As soon as you have calmly but firmly told your child biting is not OK and to use their words, tend to the bitten child or person to make sure they are ok. Help them calm if needed and empathise with how sorry you are that they were bitten. Check to see if the skin has been punctured and tend to this is required, by cleaning and dressing and seeing at doctor if you feel that is necessary. It is important for your child to see you caring for the bitten child. Once everything is a little calmer you can embrace both children and speak gently and if possible ask your child to apologise for biting. If they won’t you can apologise on their behalf. Now is not the time to escalate things. The most important thing is that you be as loving as possible and not shame or blame but lovingly teach. Think about how you’d like to be treated if you made a mistake.
If things are calm you can then explore what has happened. Don’t ask why? Kids generally don’t know why. Look for the problem. Instead ask what happened, so you can understand the situation that preceded the bitting. If your child was frustrated with an activity, offer an easier one or offer to help. As you are doing it explain “if you can’t do something or need help, ask for help but no biting. Biting doesn’t help”. Use age appropriate language for your child’s level of understanding and vocabulary. You may have to do this a few times until they learn it as a habit. You can also practice. Ask your child to practice asking for help. This will create a memory in their brain they can use if the situation arises again.
It is also important to explore emotions. Children are learning about emotions as they grow. Big emotions like anger just arise and they need help understanding them as well as managing emotions and behaviours. Let’s face it even as an adult managing anger is tricky and requires skills and attention. So when you see your child angry – acknowledge their anger and ask them about it. For example you could say “you seem angry are you angry?” or words to that effect. If you see them frustrated, help them notice and name the emotions. Of course it is good to do this for positive emotions too. The research shows, the more aware of and the capable they are to express their emotions, the less likely they resort to violence to solve their problems. For example rather than biting if a child can say “don’t take my toy that makes me angry. Please give it back” or even less words for a toddler. “my toy” rather than biting. The more you help your child understand and name emotions, use their words to ask for what they want, get help when needed and most of all offer opportunities for your child to practice the right behaviour before an incident happens and remind your child lovingly and gently when an incident happens that “no biting, people are not for biting, people are for caring use your words!”.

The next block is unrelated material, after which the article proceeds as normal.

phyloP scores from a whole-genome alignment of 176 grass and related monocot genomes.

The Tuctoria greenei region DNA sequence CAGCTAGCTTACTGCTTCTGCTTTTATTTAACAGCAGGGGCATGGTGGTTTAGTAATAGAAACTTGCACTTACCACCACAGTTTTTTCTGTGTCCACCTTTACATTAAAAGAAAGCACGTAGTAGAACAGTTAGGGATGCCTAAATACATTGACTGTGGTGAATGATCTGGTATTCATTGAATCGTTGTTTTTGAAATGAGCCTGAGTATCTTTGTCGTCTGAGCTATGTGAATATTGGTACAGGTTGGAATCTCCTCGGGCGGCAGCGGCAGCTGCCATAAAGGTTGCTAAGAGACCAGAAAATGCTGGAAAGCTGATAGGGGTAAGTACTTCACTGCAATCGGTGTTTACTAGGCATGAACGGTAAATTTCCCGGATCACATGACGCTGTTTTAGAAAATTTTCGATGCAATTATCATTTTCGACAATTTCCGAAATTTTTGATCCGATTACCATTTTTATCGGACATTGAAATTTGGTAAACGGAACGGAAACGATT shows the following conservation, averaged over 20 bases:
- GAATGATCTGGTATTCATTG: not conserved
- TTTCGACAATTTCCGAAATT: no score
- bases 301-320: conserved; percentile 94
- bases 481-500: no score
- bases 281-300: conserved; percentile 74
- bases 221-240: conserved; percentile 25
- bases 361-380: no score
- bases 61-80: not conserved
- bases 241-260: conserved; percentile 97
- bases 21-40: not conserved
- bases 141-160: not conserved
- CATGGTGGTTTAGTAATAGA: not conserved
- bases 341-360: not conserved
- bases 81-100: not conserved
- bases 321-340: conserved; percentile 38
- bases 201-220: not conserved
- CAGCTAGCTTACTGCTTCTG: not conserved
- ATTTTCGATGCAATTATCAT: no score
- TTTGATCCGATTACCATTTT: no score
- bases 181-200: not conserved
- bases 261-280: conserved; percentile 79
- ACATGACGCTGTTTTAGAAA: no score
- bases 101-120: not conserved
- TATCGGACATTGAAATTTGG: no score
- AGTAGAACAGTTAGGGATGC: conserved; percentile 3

There are lots of ways you can help your child develop emotional intelligence, like playing emotions games. Together with your child have fund with different emotions like “let’s pretend to be grumpy” and then play around with that emotion (be grumpy, stomp feet etc), then “now let’s be really happy” and then play with that emotion(laugh, smile, dance around). The more emotions you can think of and practice the better your child will become at recognising, naming and expressing their emotions. You can get my free parenting guide off the website – it talks about life skills including emotional intelligence.
I know it is not easy to say calm when your child is biting another person, but getting upset doesn’t help anyone – not you, the bitten party or your child! It all takes time and patience, but if you are firm but loving, your child will learn and you will develop a deep bond of trust and care for years to come.
I hope these answers have been helpful. Let me know how you go.
All the best on your parenting journey
Dr Rosina McAlpine